New Feelings Kid Brain

How toy commercials taught me the value of deep, aimless attention

NEW FEELINGS is a column devoted to the desires, moods, pathologies, and identifications that rarely had names before digital media. Read the other installments here

YouTube makes available all the videos I was never sure I actually saw — the commercials that rippled through my brain in the early 1980s, before I really knew how to talk. In 1984, Mattel launched its Rainbow Brite doll with a 30-second intro commercial. Child actor Heather O’Rourke, fresh from her Poltergeist fame, sits alone looking glum on a sun-soaked porch swing. A friend bounces into frame and hands her a brand-new Rainbow Brite doll. O’Rourke gasps at its beauty. She runs her fingers along the fabric of Rainbow Brite’s dress — made of polyester “Crystalette,” the pearly fabric that formed Peaches n’ Cream Barbie’s bodice and She-ra’s glossy pink cape — and coos, “Rainbow Brite, you make me happy.”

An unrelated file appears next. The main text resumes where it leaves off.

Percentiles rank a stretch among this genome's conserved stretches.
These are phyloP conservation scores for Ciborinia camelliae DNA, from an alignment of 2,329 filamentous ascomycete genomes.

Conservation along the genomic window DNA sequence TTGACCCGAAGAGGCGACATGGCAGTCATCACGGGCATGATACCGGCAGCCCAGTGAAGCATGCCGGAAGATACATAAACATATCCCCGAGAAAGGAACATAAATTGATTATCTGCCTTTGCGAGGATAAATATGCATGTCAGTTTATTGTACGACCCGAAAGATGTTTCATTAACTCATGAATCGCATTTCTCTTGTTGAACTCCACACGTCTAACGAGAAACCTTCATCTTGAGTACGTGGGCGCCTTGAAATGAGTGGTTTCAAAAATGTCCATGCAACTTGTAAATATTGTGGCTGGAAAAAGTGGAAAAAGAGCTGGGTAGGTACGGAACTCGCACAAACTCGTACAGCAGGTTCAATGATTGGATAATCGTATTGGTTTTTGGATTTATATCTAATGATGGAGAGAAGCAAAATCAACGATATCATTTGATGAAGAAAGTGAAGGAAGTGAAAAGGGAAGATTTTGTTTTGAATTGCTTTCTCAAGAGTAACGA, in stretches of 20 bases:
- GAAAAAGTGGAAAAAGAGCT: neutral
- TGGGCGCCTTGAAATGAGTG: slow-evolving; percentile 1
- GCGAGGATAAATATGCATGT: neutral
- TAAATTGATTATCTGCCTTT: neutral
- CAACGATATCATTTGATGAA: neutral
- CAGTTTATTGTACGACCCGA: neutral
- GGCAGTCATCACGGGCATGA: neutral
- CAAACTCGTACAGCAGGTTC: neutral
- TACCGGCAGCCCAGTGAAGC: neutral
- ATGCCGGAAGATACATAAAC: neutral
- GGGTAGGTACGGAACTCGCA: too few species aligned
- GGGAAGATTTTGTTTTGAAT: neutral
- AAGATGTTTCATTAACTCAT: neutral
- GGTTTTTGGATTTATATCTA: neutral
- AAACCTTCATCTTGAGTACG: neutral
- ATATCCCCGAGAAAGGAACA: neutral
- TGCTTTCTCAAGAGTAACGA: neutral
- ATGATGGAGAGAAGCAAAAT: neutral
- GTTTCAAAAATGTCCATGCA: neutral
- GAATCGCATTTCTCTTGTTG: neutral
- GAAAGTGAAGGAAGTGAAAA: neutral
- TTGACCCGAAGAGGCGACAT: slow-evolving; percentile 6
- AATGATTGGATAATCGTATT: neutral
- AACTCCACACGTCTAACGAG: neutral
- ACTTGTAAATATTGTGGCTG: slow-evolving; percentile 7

My memory of watching that commercial is both fuzzy and vivid: a non-verbal collage, as I melt into the doll’s tactile components. I remember my focus on that shiny dress, imagining the way it might glint in the sun, and knowing just how it would feel to run my fingers along its expanse. Would they catch a little on the stickiness of the plasticized surface? Would that surface squeak a bit? Maybe if I applied pressure. This is a state of mindfulness I haven’t been able to achieve since, not in any meditation class with singing bowls, not with any app. And while it probably wasn’t the copywriter’s objective, cultivating this kind of singular focus eased the anxiety of youth, as it now does adulthood.

My memory of watching that commercial is both fuzzy and vivid: a non-verbal collage. This is a state of mindfulness I haven’t been able to achieve since